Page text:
Jacques Cook was born on March 19, 1946, in Washington, D.C., His mother was an educator and social worker and his father was a college professor. Cook spent his early childhood in Washington, D.C., growing up just a few blocks from Howard University. In 1958, his life took an exciting turn, when his father received a job offer with a French publishing company and the family moved to Paris, France. His international journey continued when the family moved to Niger, Africa, in 1960. Cook earned his high school diploma from Lycee National High School in Niger in 1963.
Following in his father’s and older brother’s footsteps, he graduated from Amherst College in 1967 with a B.A. degree in economics. In 1969, Cook earned his master’s degree in international studies from Johns Hopkins University. That same year, he joined the Foreign Service and was assigned to work as an economic officer in Mexico.
In 1972, Cook began attending law school at night while continuing his work with the State Department. He earned his law degree from George Washington University in 1976, and began working for Sidley, Austin and Associates. In 1977, Cook began serving as legal counsel for the United States Senate Budget Committee, regulating congressional budgets and spending. In 1979, he took a position as a member of the legal staff at the International Development Bank (IDB), a bank owned by the United States and all the governments of Latin America. Between 1989 and 1994, Cook headed up the IDB’s Jamaica office. Leaving the IDB in 2002, Cook joined the legal team at Allen and Overy, structuring and developing financing for international projects. He represented Engel Power of Italy in the first internationally financed transmission project in Brazil.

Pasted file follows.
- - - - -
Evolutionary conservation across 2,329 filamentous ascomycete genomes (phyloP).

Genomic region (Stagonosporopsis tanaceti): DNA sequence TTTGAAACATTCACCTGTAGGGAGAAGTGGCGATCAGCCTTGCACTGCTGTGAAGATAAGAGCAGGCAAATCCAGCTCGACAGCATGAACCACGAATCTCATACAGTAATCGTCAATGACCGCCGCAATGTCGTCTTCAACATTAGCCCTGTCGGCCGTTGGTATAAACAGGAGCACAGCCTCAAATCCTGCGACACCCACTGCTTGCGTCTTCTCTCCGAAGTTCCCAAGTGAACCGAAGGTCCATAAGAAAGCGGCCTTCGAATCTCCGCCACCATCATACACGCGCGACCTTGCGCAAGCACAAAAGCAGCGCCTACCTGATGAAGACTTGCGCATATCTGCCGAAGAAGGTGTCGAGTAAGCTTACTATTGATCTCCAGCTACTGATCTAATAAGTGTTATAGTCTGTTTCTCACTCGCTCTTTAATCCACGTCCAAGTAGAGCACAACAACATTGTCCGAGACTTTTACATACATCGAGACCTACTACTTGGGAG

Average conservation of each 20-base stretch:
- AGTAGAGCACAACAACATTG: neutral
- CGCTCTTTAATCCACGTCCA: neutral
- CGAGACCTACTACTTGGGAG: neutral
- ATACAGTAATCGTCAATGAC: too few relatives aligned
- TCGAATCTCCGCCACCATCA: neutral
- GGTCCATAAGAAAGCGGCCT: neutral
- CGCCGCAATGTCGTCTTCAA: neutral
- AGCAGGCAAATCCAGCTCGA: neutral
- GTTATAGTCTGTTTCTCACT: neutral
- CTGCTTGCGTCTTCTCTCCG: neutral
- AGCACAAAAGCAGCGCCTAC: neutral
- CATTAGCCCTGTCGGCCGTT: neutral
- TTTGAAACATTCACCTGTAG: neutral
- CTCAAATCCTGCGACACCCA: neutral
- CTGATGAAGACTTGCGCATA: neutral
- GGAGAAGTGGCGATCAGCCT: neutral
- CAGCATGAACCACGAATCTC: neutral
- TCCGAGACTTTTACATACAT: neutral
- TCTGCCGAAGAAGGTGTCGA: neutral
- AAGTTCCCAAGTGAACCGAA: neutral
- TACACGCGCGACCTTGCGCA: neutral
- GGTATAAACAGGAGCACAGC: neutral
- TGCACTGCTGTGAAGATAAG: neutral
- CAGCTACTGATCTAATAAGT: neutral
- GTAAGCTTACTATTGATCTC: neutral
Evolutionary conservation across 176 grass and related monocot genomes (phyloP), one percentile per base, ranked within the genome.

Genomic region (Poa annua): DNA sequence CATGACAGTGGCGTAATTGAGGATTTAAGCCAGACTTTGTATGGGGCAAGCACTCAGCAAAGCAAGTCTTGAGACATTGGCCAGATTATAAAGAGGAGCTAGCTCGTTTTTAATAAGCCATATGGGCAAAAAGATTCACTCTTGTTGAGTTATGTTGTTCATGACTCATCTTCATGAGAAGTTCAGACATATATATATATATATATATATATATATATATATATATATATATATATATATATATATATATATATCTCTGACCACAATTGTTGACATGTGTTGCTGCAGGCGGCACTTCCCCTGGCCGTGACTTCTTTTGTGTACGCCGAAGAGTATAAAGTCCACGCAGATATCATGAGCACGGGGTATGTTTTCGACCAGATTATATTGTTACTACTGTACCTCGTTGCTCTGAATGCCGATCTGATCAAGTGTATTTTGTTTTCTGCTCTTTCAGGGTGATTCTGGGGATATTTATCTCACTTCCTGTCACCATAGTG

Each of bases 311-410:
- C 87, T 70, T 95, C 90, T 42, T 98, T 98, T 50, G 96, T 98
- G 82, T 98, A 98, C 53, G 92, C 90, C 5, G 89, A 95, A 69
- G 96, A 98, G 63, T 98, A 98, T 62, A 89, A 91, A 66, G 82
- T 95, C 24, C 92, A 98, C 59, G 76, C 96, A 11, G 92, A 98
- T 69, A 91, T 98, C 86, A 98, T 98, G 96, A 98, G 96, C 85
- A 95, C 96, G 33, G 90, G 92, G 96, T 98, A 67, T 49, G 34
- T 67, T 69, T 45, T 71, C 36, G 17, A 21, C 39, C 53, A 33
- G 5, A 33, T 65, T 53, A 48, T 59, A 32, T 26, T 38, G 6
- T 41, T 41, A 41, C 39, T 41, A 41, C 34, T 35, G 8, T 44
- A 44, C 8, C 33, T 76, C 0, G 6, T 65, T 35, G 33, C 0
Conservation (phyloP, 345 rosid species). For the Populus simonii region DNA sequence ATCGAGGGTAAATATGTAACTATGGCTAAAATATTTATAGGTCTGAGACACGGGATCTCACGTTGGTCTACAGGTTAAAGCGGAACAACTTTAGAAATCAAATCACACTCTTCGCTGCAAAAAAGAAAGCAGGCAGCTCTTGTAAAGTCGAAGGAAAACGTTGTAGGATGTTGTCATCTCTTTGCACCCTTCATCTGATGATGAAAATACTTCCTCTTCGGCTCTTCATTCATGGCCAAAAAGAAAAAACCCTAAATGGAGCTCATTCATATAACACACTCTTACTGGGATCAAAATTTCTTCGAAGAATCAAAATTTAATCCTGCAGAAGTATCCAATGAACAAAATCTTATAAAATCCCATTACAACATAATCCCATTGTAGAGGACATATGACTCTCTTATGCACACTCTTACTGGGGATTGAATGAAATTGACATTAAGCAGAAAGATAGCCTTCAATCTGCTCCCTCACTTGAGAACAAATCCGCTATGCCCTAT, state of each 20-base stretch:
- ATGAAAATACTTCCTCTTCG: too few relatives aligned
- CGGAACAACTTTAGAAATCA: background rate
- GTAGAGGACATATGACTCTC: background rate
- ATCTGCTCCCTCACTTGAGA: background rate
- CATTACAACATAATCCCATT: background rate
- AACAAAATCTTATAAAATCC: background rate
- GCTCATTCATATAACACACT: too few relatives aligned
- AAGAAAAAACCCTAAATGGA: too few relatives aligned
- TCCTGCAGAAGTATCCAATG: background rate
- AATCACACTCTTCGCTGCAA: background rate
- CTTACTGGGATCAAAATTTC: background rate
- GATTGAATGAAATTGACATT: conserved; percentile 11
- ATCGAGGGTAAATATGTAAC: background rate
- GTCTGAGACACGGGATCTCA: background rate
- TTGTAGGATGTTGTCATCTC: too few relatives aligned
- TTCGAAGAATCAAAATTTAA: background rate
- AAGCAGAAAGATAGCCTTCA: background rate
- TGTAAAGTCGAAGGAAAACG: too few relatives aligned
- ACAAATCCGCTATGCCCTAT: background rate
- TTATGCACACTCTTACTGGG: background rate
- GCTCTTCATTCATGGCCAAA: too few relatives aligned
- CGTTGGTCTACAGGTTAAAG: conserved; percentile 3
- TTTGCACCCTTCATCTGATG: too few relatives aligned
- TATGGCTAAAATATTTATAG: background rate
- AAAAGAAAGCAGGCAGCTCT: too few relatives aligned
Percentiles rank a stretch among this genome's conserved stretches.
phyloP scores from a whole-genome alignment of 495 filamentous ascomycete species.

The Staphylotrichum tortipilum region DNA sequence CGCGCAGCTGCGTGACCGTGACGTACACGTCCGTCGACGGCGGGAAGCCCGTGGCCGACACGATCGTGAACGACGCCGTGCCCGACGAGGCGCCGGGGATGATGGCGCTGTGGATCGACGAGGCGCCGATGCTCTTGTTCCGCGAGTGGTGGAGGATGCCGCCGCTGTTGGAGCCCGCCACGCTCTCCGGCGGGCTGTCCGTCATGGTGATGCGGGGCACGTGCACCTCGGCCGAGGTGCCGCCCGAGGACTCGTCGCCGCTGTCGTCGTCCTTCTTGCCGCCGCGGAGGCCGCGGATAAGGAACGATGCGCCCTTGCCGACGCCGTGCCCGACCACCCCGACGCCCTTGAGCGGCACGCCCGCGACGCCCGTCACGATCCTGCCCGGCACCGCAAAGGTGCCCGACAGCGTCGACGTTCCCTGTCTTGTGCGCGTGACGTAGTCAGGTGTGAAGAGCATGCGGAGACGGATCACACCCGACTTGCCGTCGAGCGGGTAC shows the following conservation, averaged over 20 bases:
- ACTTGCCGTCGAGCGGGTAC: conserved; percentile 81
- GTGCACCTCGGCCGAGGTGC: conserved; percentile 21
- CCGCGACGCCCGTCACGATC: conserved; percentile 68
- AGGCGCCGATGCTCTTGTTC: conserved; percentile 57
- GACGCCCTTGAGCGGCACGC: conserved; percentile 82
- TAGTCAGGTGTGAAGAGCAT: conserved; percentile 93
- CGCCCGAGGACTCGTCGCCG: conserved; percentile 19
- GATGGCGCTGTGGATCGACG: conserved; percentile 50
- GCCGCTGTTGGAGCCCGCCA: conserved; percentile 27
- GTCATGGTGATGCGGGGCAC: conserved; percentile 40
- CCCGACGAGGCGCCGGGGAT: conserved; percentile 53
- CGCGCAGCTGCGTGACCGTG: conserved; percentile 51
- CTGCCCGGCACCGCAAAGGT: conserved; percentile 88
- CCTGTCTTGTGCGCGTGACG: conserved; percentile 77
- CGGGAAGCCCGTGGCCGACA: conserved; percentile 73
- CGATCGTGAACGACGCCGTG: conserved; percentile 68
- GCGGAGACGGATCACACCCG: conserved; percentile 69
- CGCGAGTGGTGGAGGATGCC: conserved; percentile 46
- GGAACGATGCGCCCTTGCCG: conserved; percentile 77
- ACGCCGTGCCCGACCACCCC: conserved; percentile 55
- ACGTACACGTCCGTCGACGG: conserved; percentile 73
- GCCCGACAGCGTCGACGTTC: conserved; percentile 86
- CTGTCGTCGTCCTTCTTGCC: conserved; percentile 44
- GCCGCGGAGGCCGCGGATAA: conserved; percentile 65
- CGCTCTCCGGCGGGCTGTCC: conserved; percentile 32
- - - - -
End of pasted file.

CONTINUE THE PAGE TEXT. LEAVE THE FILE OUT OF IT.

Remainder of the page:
Cook is the author of numerous published articles and lives in Maryland with his wife and two children.